Today I have a very interesting post. Kelly and I spent this past weekend in St. Louis to celebrate his Birthday and Valentine's Day, and we went on an 'Owl Prowl'. A simple definition of an an Owl Prowl is: a nighttime session of owl spotting/watching. This can be done as an individual or in large groups with others.
As you all know, Kelly and I are very into birding. We have been hearing an owl hooting in our backyard for quite some time now, and it has made us very interested in learning more about it. I wasn't really sure where to start, so I turned to the internet and found all the information I needed. In my research, I ran across a blog run by Mark Glenshaw. You can click the image below to be taken directly to his blog. I highly recommend the blog if you enjoy owls.
|(image above copyrighted by Mark Glenshaw forestparkowls.blogspot.com)|
Mark is an amateur naturalist that has been following a mated pair of Great Horned Owls in Forest Park, St. Louis, Missouri since 2005. He has even named the pair, Charles and Sarah. Their story is very interesting and the blog immediately drew me in. I noticed at the bottom of the blog that owl prowls were available for those interested via email request directly to Mark. I was very excited about the possibility of meeting the owls, so I sent off a request. Mark kindly and quickly replied, and we made arrangements to meet up at Forest Park for an official Owl Prowl with him. I did want this to be a surprise for Kelly, but I was so excited I just had to tell him. He was also thrilled with the prospect of possibly seeing the owls as well.
We arrived in St. Louis Friday February, 15th in the early part of the day. We immediately went to Forest Park and followed Marks directions to the Forest Park Visitor Center where our meeting was to take place. I wanted to make sure we knew where we were going ahead of time so we wouldn't be late. It's always best to scope these type of activities out ahead of time.
Once I was sure of where we were going, we returned to the park for our meeting with Mark at 4:30 P.M. We met at the park Visitor Center at Marks request. He also had his friend and owl mentee, Brenda, with him. I had read a lot about her on the blog as well, and it was really cool having her accompany us as well. We all headed out to the location where the owls were nesting. Out of respect toward Mark and the owls, as well as for their privacy and well being, I will not be listing the exact location of the owls nesting area at this time.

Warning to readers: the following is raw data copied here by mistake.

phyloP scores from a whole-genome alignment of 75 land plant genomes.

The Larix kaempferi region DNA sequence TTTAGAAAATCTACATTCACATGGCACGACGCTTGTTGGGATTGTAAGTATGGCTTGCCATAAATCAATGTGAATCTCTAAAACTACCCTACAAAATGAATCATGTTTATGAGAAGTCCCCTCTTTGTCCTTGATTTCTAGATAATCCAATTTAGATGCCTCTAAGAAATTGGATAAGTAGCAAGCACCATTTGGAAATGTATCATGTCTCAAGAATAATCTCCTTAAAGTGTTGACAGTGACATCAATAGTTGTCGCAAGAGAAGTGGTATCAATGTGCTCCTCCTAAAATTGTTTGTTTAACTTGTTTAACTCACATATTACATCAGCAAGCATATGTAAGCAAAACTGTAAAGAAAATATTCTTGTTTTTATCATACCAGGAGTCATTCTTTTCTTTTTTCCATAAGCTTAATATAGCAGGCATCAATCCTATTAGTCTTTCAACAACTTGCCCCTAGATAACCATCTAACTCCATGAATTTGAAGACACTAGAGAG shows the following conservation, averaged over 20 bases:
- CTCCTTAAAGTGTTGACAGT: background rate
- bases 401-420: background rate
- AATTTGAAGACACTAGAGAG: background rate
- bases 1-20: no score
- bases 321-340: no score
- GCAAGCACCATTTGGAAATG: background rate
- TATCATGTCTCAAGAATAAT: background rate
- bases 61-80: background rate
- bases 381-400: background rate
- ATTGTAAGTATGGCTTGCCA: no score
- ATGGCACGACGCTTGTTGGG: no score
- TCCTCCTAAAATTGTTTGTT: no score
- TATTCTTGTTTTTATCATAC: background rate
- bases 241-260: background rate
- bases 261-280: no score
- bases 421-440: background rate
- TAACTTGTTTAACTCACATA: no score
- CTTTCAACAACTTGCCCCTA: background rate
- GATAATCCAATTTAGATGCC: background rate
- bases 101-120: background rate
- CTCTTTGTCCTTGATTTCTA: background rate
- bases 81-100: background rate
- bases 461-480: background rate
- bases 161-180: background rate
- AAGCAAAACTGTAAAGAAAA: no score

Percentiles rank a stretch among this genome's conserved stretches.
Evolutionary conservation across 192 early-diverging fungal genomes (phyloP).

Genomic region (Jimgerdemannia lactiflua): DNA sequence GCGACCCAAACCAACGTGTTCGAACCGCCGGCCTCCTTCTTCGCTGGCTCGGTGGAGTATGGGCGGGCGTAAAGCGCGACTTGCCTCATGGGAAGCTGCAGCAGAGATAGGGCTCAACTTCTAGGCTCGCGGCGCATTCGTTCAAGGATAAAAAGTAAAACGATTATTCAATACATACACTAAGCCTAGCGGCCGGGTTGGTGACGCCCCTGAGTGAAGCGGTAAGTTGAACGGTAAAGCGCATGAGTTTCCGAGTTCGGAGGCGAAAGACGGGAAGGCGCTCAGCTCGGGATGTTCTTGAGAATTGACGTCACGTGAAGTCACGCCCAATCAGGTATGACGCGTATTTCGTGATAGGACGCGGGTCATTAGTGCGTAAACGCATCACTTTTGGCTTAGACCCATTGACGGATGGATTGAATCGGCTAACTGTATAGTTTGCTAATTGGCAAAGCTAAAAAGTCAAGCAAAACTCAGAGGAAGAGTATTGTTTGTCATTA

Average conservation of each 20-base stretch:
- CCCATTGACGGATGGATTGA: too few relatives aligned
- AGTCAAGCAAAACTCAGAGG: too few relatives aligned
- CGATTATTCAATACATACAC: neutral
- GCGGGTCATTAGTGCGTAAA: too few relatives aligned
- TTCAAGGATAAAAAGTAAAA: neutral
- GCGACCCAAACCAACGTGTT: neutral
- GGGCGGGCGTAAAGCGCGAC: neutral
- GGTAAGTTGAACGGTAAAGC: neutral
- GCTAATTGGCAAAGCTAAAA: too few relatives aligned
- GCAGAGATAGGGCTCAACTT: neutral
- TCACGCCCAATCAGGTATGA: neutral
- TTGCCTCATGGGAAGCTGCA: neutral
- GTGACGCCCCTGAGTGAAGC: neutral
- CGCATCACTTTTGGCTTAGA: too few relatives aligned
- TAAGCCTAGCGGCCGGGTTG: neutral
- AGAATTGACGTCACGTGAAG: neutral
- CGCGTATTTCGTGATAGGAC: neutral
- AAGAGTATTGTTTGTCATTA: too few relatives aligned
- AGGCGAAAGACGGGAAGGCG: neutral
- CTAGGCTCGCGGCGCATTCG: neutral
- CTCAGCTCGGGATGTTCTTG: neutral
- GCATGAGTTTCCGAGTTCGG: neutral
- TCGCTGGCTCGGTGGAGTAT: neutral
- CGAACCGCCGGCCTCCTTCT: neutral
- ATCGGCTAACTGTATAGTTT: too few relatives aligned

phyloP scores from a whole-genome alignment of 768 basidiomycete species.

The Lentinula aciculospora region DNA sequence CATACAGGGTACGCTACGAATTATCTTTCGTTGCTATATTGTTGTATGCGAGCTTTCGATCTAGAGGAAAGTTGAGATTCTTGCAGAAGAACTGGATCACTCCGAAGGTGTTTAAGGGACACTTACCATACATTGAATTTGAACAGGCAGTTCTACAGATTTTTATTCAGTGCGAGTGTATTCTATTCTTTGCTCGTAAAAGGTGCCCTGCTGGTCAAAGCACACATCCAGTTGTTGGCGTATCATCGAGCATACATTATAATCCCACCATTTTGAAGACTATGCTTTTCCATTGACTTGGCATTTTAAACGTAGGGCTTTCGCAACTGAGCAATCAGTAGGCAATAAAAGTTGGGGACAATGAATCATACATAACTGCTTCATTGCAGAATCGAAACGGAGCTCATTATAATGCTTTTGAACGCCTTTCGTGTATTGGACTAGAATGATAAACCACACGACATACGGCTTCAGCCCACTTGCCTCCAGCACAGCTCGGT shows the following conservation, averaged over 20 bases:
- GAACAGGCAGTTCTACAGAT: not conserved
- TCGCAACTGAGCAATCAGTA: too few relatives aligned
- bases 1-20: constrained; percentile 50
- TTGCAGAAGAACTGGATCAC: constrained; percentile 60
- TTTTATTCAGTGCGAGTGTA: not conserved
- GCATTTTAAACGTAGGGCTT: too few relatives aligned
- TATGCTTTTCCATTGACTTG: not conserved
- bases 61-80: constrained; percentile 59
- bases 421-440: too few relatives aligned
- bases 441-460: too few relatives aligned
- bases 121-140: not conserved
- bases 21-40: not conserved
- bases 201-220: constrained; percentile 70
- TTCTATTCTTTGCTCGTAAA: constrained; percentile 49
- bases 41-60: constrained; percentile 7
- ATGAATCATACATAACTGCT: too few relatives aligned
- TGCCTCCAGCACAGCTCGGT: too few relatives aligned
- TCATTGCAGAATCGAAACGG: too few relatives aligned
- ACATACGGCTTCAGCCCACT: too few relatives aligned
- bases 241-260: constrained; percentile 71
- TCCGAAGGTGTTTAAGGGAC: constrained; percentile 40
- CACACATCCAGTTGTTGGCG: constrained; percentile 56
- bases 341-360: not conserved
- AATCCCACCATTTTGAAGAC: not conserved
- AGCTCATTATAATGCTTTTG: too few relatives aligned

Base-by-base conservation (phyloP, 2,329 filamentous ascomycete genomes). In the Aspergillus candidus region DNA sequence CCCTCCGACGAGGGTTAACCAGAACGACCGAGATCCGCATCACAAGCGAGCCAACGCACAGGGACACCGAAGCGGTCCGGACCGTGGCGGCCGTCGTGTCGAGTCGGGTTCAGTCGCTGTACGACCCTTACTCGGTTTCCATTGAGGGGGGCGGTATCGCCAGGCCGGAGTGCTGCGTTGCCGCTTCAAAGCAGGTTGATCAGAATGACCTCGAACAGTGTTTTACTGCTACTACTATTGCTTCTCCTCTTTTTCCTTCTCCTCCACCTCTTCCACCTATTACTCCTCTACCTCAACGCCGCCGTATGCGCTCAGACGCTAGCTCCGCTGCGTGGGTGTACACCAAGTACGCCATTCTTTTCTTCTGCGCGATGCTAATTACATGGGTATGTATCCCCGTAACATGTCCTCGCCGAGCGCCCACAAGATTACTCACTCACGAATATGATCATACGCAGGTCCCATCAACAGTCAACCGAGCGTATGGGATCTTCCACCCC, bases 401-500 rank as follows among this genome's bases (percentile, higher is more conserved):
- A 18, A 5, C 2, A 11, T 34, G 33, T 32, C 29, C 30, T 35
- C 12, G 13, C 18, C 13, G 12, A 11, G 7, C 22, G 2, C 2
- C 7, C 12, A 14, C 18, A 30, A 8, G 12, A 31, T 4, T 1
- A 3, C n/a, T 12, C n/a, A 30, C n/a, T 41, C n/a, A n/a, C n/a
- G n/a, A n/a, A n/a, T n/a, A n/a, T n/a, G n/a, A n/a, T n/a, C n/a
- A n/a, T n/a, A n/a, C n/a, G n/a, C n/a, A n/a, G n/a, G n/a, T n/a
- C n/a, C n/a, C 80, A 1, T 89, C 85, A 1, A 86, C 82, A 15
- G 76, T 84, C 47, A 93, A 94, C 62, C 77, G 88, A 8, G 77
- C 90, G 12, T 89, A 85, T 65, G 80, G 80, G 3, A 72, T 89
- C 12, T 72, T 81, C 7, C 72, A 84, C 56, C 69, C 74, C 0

As soon as we entered the nesting area, I immediately spotted one of the owls. I wasn't sure if it was Charles or Sarah, but I knew Mark would inform of that. This is what I saw.
I didn't even need Mark to point him out to me, he was so grand and very hard to overlook. According to Mark, this was Charles the male of the pair and he was just recently waking up. He still seemed somewhat asleep here. I was amazed at the sight of him. He was even more beautiful than I had imaged.
Mark then informed me that he would slowly wake up and begin to 'hoot'. It was fascinating. Prior to hooting, he would stretch his body (as seen below). There is a specific name for the stretch, but the official name escapes me right now. Here is Charles stretching and waking more.
He then began to hoot. It was a deep almost haunting (in a good way) sound. It was one of the most amazing things I have experienced as a birder so far, something I won't ever forget. He would fill his throat up (it would somewhat balloon out) and then let out a hoot. Here is a picture of Charles puffing up some, just prior to letting out a loud hoot.
Here is Charles when he's not puffing up and hooting, you should be able to see the difference.
Unfortunately, I was not able to photograph Sarah, she is in the process of nesting and the nest is not in view. She did came out of her nest for a very short period of time. While she was out she was able to grab some small prey and then return quickly to her nest. The whole process lasted maybe 2 minutes, and I was not able to grab any shots.
We continued to observe Charles for at least 2 hours, until it got too dark to see much anymore. I can say it was in my top two of best birding experiences to date (watching two Pileated Woodpeckers feeding in my back yard in late January was my other).
I wanted to thank Mark and Brenda for an amazing experience. They were both so friendly and informative. The prowl was very fun. I learned a lot about owl behavior, so much I had to jot things down after so I wouldn't forget anything. If you love owls as much as I do, make sure to stop by Mark's blog. It makes for real interesting reading (link above).
Thanks for visiting and as always - I will be back soon with more!